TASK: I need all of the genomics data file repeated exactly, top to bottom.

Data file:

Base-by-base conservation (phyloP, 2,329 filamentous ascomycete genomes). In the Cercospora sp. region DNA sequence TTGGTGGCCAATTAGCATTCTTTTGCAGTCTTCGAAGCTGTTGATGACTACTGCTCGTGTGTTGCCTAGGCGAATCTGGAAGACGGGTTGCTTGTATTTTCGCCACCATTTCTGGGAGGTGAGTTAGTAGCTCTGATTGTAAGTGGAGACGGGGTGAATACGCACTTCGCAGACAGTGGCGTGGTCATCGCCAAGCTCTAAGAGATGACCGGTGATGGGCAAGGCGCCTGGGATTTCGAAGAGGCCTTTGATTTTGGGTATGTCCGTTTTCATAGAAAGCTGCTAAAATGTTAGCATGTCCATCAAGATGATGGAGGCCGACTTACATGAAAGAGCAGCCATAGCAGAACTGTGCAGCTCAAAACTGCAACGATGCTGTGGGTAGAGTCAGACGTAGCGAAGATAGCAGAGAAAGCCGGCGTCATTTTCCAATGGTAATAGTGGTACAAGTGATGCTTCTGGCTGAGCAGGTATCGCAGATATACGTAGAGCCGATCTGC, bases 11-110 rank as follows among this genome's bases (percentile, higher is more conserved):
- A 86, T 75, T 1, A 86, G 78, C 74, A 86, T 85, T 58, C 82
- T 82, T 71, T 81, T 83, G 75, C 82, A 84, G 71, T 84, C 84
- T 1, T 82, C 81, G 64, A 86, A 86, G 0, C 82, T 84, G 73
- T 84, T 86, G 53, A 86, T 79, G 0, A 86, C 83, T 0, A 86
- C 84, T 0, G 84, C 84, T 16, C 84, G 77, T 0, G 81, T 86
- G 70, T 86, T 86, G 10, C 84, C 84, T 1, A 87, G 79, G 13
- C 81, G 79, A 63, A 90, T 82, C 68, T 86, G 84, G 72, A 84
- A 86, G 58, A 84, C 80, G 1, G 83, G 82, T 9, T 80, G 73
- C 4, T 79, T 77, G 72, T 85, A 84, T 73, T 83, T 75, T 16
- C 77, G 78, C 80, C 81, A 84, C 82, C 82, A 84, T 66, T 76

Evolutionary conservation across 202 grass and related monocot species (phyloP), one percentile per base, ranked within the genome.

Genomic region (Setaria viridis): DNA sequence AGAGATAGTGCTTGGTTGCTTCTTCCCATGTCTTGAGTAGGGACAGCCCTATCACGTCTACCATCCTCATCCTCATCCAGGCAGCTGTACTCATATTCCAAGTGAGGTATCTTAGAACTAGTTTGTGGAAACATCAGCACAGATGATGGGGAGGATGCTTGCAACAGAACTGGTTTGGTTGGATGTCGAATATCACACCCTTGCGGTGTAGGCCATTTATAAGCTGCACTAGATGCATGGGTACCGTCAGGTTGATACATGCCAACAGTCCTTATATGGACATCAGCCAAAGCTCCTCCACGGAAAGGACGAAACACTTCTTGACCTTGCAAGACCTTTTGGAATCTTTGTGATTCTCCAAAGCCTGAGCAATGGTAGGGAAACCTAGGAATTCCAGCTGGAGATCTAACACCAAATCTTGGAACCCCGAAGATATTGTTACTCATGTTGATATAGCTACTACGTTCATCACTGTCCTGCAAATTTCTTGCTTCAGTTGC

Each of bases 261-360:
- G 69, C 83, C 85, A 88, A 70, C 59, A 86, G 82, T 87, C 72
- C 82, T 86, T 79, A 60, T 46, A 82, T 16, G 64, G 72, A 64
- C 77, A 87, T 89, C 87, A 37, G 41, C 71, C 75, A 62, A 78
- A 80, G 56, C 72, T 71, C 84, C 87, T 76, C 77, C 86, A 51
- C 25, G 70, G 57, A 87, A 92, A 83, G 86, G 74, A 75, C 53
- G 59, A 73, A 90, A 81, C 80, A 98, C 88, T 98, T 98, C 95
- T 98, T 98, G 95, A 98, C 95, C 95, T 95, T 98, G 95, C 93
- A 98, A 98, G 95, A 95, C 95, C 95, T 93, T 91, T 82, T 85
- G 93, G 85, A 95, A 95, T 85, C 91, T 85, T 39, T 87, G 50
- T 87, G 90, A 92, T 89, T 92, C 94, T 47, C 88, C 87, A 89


Base-by-base conservation (phyloP, 2,329 filamentous ascomycete genomes). In the Cercospora sp. region DNA sequence TTGGTGGCCAATTAGCATTCTTTTGCAGTCTTCGAAGCTGTTGATGACTACTGCTCGTGTGTTGCCTAGGCGAATCTGGAAGACGGGTTGCTTGTATTTTCGCCACCATTTCTGGGAGGTGAGTTAGTAGCTCTGATTGTAAGTGGAGACGGGGTGAATACGCACTTCGCAGACAGTGGCGTGGTCATCGCCAAGCTCTAAGAGATGACCGGTGATGGGCAAGGCGCCTGGGATTTCGAAGAGGCCTTTGATTTTGGGTATGTCCGTTTTCATAGAAAGCTGCTAAAATGTTAGCATGTCCATCAAGATGATGGAGGCCGACTTACATGAAAGAGCAGCCATAGCAGAACTGTGCAGCTCAAAACTGCAACGATGCTGTGGGTAGAGTCAGACGTAGCGAAGATAGCAGAGAAAGCCGGCGTCATTTTCCAATGGTAATAGTGGTACAAGTGATGCTTCTGGCTGAGCAGGTATCGCAGATATACGTAGAGCCGATCTGC, bases 11-110 rank as follows among this genome's bases (percentile, higher is more conserved):
- A 86, T 75, T 1, A 86, G 78, C 74, A 86, T 85, T 58, C 82
- T 82, T 71, T 81, T 83, G 75, C 82, A 84, G 71, T 84, C 84
- T 1, T 82, C 81, G 64, A 86, A 86, G 0, C 82, T 84, G 73
- T 84, T 86, G 53, A 86, T 79, G 0, A 86, C 83, T 0, A 86
- C 84, T 0, G 84, C 84, T 16, C 84, G 77, T 0, G 81, T 86
- G 70, T 86, T 86, G 10, C 84, C 84, T 1, A 87, G 79, G 13
- C 81, G 79, A 63, A 90, T 82, C 68, T 86, G 84, G 72, A 84
- A 86, G 58, A 84, C 80, G 1, G 83, G 82, T 9, T 80, G 73
- C 4, T 79, T 77, G 72, T 85, A 84, T 73, T 83, T 75, T 16
- C 77, G 78, C 80, C 81, A 84, C 82, C 82, A 84, T 66, T 76

Evolutionary conservation across 202 grass and related monocot species (phyloP), one percentile per base, ranked within the genome.

Genomic region (Setaria viridis): DNA sequence AGAGATAGTGCTTGGTTGCTTCTTCCCATGTCTTGAGTAGGGACAGCCCTATCACGTCTACCATCCTCATCCTCATCCAGGCAGCTGTACTCATATTCCAAGTGAGGTATCTTAGAACTAGTTTGTGGAAACATCAGCACAGATGATGGGGAGGATGCTTGCAACAGAACTGGTTTGGTTGGATGTCGAATATCACACCCTTGCGGTGTAGGCCATTTATAAGCTGCACTAGATGCATGGGTACCGTCAGGTTGATACATGCCAACAGTCCTTATATGGACATCAGCCAAAGCTCCTCCACGGAAAGGACGAAACACTTCTTGACCTTGCAAGACCTTTTGGAATCTTTGTGATTCTCCAAAGCCTGAGCAATGGTAGGGAAACCTAGGAATTCCAGCTGGAGATCTAACACCAAATCTTGGAACCCCGAAGATATTGTTACTCATGTTGATATAGCTACTACGTTCATCACTGTCCTGCAAATTTCTTGCTTCAGTTGC

Each of bases 261-360:
- G 69, C 83, C 85, A 88, A 70, C 59, A 86, G 82, T 87, C 72
- C 82, T 86, T 79, A 60, T 46, A 82, T 16, G 64, G 72, A 64
- C 77, A 87, T 89, C 87, A 37, G 41, C 71, C 75, A 62, A 78
- A 80, G 56, C 72, T 71, C 84, C 87, T 76, C 77, C 86, A 51
- C 25, G 70, G 57, A 87, A 92, A 83, G 86, G 74, A 75, C 53
- G 59, A 73, A 90, A 81, C 80, A 98, C 88, T 98, T 98, C 95
- T 98, T 98, G 95, A 98, C 95, C 95, T 95, T 98, G 95, C 93
- A 98, A 98, G 95, A 95, C 95, C 95, T 93, T 91, T 82, T 85
- G 93, G 85, A 95, A 95, T 85, C 91, T 85, T 39, T 87, G 50
- T 87, G 90, A 92, T 89, T 92, C 94, T 47, C 88, C 87, A 89